Galanin is a 29/30 amino acid long bioactive peptide discovered over 30 years ago when C-terminally amidated peptides were isolated from porcine intestines. The name galanin originates from a combination of the first and last amino acids - G from glycine and the rest from alanine. The first 15 amino acids are highly conserved among species which indicates that the N-terminus is important for receptor recognition and subsequent binding. Galanin exerts its effects by binding to three different G-protein coupled receptors, which all differ in regional distribution, the affinity for shortened galanin fragments, as well as the G-protein signaling cascade used. At the time of publication, galanin was found to cause muscle contraction as well as hyperglycemia.  Over the years, galanin has been reported to be involved in a wide variety of biological and pathological functions, for example epilepsy, food intake and depression.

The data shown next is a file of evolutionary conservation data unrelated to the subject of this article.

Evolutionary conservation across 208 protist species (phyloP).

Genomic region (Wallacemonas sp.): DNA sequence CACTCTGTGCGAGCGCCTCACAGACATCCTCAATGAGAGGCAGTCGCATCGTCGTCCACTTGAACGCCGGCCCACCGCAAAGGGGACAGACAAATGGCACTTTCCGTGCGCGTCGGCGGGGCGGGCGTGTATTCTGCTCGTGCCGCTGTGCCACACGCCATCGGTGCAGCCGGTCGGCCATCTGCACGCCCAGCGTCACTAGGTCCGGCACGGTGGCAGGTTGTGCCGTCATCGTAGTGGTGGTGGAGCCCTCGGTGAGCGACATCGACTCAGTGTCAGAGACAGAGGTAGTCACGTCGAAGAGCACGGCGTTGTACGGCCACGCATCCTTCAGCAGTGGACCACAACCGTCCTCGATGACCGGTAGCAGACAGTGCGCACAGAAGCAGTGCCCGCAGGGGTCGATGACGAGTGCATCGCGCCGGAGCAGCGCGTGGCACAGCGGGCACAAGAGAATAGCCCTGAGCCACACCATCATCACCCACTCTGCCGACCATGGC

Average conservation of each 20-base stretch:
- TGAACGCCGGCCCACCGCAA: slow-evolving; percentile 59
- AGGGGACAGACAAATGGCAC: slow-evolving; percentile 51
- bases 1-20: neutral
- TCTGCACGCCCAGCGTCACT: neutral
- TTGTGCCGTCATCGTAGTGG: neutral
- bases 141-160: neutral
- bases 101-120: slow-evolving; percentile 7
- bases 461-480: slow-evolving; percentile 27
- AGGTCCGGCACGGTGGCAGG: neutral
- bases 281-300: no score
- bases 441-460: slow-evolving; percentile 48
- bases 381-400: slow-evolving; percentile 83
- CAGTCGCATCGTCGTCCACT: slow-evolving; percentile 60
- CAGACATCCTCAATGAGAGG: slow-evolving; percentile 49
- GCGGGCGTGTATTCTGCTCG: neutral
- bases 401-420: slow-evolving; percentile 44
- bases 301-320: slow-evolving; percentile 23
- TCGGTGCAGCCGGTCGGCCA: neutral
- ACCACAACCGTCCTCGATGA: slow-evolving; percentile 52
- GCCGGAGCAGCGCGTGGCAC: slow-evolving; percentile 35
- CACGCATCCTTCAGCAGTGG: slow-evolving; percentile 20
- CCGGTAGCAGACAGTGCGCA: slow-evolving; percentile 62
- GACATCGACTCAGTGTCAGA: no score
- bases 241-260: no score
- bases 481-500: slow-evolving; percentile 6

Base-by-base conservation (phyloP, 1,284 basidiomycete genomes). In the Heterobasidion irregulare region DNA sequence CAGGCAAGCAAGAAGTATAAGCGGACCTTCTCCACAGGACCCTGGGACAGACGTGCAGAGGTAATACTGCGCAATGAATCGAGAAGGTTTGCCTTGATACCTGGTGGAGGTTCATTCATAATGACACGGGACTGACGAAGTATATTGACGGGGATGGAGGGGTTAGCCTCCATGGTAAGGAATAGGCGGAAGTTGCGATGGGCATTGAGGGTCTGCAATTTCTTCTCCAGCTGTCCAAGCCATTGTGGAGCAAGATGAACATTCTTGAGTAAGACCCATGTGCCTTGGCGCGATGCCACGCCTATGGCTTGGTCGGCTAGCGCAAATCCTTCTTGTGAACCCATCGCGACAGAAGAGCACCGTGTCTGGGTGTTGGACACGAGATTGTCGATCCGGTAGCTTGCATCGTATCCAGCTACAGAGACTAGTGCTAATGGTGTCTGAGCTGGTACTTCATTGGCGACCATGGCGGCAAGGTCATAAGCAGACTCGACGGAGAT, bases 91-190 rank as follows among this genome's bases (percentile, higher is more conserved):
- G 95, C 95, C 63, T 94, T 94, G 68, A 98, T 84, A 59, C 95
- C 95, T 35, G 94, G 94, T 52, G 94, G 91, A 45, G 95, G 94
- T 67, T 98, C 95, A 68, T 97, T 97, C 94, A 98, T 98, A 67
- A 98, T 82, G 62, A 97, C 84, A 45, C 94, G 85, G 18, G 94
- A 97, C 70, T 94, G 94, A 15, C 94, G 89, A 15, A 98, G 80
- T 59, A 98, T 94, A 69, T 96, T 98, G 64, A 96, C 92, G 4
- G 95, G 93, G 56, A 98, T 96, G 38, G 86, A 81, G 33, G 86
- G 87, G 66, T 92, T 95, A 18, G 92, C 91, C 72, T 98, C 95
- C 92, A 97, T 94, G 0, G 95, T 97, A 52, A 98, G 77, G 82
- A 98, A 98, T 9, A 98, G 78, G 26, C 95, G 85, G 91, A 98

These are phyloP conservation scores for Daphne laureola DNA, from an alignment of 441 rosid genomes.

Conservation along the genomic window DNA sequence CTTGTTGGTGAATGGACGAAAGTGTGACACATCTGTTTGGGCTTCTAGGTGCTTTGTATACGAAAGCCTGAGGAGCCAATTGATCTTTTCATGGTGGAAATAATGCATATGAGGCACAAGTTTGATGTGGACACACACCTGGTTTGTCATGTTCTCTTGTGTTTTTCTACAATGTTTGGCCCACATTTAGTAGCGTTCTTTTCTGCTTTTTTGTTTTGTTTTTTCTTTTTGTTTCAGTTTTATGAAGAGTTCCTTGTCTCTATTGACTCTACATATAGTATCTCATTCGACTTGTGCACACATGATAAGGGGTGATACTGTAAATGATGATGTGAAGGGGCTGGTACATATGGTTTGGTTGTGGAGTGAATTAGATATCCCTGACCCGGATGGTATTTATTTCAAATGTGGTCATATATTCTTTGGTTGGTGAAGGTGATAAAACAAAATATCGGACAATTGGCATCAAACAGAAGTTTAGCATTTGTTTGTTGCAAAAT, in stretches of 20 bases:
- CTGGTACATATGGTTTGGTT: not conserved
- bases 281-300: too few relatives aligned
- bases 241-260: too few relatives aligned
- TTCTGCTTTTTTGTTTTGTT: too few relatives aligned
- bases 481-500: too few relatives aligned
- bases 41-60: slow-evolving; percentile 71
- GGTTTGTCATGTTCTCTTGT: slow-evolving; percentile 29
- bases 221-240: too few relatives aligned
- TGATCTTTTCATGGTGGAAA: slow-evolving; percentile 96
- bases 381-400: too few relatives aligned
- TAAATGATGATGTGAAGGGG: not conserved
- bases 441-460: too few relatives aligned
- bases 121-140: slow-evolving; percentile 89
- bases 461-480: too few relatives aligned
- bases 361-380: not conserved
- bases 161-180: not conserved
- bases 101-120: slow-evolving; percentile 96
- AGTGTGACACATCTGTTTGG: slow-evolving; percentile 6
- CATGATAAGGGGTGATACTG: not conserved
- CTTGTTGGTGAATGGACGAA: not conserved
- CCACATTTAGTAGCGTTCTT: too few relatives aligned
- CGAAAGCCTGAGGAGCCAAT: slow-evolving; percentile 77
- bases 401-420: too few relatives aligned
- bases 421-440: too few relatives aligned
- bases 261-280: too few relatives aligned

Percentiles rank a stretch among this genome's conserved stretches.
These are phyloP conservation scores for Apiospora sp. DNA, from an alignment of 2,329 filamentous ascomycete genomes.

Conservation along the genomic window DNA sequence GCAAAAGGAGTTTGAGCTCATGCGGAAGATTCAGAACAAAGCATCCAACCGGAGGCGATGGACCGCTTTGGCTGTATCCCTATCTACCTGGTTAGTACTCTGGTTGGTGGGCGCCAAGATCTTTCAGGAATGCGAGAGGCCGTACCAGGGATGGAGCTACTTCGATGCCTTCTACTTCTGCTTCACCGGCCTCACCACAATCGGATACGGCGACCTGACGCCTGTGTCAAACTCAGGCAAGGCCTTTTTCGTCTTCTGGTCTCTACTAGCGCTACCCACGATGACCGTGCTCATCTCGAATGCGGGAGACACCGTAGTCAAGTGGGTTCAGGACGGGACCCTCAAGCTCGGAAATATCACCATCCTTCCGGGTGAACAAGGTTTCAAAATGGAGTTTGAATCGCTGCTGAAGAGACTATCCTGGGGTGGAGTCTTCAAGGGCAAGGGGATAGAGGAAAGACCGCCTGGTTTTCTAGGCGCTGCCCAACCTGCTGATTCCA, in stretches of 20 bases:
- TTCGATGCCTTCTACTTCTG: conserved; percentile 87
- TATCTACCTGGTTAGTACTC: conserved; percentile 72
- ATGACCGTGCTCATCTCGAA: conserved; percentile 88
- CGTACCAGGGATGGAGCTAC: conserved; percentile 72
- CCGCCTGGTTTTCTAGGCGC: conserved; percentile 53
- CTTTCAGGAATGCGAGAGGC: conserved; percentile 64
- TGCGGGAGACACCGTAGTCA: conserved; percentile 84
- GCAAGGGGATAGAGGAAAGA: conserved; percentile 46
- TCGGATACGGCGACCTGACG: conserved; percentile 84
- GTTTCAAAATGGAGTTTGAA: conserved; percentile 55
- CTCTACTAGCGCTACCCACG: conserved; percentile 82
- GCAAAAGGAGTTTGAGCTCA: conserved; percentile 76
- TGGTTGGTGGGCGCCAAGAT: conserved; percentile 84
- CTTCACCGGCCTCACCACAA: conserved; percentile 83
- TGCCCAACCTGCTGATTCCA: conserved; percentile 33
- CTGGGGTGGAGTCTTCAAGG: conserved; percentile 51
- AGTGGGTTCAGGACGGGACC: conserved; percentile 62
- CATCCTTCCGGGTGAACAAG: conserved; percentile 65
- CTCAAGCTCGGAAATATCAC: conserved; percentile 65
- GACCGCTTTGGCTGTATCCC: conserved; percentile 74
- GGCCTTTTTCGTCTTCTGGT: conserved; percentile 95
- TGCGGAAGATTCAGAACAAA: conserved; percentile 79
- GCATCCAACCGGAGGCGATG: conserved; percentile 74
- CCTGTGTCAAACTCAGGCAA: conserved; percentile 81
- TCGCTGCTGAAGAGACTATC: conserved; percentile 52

Determining the specific involvement of the three different galanin receptors in several biological and pathological processes is limited by the small amount of galanin receptor selective/specific ligands available as research tools. Furthermore, the fast degradation of peptides limits the administration routes in animal studies.

This thesis aims at developing new galanin receptor-selective ligands to help delineate the involvement of the three different galanin receptors also known as the galaninergic system.


Professor Tore Bengtsson, Institutionen för Molekylär biovetenskap, WGI, SU
Docent Anders Undén, Institutionen för neurokemi, SU